Jacques and Lysielle Cariot opened Bleu Provence in 1999, a block from the city Dock, and have gradually expanded the restaurant’s size, without compromising its character.
Bleu Provence has a year round special “Decouverte” discount menu from 5-6 pm that draws in the crowds, in the otherwise hard to fill Happy Hour time. For $21.95, you get a choice of one item from the soup, salad and appetizer page (Column A), then one Main dish (Column B) , and a glass of house red or white wine. It’s easy to tell, the select items are marked with an Eiffel Tower!
You enter Bleu Provence via the tranquil side porch setting around the left as you face the front- best enjoyed in season’s coolness, however I’ll take it just fine in the summer’s heat with a short sleeve shirt, and an overhead fan, to avoid the crowds. The building’s exterior is a washed light blue and white tropical quaint look, with areca palms enclosing the side patio, and lazy fans stirring the air. Side Entrance
. The interior continues this color scheme, with washed blue walls and white wainscoting, white linen tablecloths and dark blue napkins.
“Column A” includes a choice of: Provençal Fish Soup with Rouille and Croutons, French Onion Soup, Various Salads, Traditional Escargot in parsley butter, Smoked Salmon, and Pan-Grilled Mussels.
We chose the Tomato Salad with Marinated Goat Cheese, Basil, and Virgin Olive oil, with a light vinaigrette drizzled over the basil pesto topped tomato slices. Fresh, clean tastes-great way to start!
Then a bowlful of Pan-Grilled Mussels with olive oil, Garlic and Parsley. The mussels were plump, as tender as could be. We had Cabernet Sauvignon, with good tannins, and a nice finish, to go with our main dishes, certainly a cut above may house wines. Our waiter, François, was very helpful, and at several times, owner Jacques delivered dishes, to keep service just right. The Swordfish Special had a ~5 ounce tender filet served atop a grilled eggplant slice, with roasted vegetables, asparagus spears, and green and black olives. The flavor was enhanced by fennel, onions, olive oil and Provencal spices.
The Provençal Beef Daube, cooked in Red Wine Sauce, served with Mashed Potatoes, had generous hunks of cubed, braised beef. Rather than being a thick rich Provençal stew, as in many restaurants I’ve sampled, where a spoon would almost stand up, this had a more watery or soup like rich broth surrounding the mound of beef, sliced carrots and translucent onions. Just another tasty variation to sample. The mashed potatoes had a bit of French Emmenthaler cheese mixed with the potatoes, a welcome, gooey touch.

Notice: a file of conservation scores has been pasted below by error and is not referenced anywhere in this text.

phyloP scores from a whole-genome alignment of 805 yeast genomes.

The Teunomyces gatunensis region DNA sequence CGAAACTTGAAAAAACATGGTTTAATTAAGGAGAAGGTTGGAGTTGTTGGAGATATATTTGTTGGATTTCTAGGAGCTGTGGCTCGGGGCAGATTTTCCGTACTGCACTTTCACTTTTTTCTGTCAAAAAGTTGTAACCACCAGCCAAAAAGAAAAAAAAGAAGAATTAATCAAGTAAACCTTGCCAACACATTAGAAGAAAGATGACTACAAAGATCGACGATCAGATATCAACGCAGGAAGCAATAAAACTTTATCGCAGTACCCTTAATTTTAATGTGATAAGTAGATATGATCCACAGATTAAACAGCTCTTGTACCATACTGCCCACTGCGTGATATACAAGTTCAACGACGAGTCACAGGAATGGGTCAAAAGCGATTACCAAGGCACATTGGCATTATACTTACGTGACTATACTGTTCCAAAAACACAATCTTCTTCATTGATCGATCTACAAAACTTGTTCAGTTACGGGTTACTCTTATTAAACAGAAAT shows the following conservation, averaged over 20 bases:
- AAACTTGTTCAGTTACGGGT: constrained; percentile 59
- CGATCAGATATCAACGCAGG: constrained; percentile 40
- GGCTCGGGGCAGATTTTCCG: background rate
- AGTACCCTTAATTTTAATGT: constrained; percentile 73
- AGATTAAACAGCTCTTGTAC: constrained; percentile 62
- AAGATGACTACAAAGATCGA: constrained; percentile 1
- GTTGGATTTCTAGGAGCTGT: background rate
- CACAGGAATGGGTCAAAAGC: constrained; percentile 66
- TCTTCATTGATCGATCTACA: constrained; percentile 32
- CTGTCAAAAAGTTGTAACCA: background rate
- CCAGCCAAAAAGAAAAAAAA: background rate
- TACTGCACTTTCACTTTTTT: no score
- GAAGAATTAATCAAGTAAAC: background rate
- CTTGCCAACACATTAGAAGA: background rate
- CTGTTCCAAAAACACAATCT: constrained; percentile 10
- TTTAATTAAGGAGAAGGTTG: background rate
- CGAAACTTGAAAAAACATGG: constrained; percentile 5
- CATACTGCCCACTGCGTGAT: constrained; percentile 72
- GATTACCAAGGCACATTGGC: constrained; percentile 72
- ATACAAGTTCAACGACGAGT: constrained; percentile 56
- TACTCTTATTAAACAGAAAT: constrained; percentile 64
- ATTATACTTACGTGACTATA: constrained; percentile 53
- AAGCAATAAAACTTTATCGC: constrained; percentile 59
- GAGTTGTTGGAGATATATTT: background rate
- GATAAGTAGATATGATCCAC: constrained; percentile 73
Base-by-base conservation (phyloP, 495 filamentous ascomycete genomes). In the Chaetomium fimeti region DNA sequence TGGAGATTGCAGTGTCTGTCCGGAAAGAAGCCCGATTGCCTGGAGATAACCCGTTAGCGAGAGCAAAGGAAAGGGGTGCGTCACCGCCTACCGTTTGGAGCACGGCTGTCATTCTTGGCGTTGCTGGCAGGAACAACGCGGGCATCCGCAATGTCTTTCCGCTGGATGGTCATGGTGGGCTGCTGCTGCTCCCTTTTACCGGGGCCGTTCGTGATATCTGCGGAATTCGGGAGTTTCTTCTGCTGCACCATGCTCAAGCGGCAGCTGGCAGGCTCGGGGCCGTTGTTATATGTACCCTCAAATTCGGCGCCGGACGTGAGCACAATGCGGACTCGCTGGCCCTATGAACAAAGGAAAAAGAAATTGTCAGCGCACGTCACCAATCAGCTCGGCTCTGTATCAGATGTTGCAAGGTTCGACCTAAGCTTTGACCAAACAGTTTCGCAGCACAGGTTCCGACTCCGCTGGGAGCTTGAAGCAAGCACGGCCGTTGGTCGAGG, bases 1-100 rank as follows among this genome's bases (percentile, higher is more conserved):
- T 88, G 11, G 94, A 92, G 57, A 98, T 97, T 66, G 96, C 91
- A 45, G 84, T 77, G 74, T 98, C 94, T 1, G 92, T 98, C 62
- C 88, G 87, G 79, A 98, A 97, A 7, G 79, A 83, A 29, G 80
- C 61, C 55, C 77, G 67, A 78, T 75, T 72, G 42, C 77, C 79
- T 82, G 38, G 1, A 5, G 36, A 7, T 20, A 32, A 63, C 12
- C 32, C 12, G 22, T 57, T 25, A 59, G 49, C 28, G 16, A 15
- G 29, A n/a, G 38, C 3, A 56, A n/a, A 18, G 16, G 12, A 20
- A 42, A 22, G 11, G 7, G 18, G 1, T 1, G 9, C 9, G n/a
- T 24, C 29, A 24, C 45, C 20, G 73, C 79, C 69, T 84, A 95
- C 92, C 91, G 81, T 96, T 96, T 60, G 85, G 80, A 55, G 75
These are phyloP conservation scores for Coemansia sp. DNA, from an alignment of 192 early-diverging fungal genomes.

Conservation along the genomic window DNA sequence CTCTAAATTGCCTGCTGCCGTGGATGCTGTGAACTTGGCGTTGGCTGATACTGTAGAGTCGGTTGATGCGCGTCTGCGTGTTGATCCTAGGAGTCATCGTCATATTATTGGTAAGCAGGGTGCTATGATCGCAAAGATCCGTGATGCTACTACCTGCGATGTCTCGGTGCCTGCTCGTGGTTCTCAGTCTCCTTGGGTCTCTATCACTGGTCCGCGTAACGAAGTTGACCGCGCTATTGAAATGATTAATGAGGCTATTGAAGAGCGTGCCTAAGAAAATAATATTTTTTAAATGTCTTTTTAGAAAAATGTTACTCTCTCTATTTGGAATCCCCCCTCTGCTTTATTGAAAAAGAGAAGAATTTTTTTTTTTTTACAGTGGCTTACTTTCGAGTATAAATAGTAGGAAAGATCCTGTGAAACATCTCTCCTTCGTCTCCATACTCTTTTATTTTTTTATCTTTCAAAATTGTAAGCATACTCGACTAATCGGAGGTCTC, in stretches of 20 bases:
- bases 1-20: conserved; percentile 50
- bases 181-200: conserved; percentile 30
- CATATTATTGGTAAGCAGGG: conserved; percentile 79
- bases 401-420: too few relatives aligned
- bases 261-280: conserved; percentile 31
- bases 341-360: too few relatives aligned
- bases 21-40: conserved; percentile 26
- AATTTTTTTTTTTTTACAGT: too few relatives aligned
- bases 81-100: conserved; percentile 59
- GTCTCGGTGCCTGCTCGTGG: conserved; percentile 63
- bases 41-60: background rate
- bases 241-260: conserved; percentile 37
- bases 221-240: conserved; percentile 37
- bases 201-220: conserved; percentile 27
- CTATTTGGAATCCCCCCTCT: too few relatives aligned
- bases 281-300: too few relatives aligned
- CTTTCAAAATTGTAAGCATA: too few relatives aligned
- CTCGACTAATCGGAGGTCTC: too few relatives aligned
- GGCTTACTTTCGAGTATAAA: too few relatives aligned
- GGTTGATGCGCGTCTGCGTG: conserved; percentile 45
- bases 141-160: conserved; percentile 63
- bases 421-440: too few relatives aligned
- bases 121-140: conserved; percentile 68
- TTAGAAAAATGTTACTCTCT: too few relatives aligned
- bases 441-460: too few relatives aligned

The portions, served hot, were sufficient to fill us, and we had to try a dessert! Though dessert is not on the special menu price, we looked over Warm Chocolate Cake ($9.50), Crème Brulee (7.50), Tarte Tatin (8.50), 3 scoops of Sorbet (7.50), Crèpe Suzette au Grand Marnier (8.50), and Cherry Soup with Vanilla Ice Cream (6.50). We chose the Tarte Tartin, and while it was tasty with its slightly firm apple wedges coated with a touch of honey and lavender, it lacked the traditional thick caramel topping we anticipated. The honey-lavender ice cream is a treat.
A little history... The Tarte Tatin was accidentally created at the Hotel Tatin in Lamotte-Beuvron, France in 1889, and is known as La tarte des Demoiselles Tatin, or the Tatin Spinsters' Apple Tart. Stéphanie, sister of Caroline Tatin, is said to have forgotten to put the pastry in the skillet first, before adding the apple quarters to caramelize, so she topped the mistake with pastry and served to accolades, and the rest is history!
When the tatin is traditionally baked, unlike the Bleu Provence creation, the apples (Gala ,Golden Delicious or the like) are first caramelized with butter and sugar in a skillet for about 20”, a crust added on top and baked in an oven till crust is browned. Then the skillet is inverted, and the dessert is served with thick caramel side on top. Oh, well, call it by another name, just not tarte tatin, or add the true thick caramel-either way, and we’re happy!
The side porchWhile my French friends note that their favorite classical French restaurant in South Florida, let alone Naples, is Escargot 41, (which never has Happy Hour specials, alas), Bleu Provence is tasty, and hard to beat for these wonderful year round specials-and the Provençal food is just as enjoyable after 6 pm, as well.
Bleu Provence 1234 8th St S Naples, FL (239) 261-8239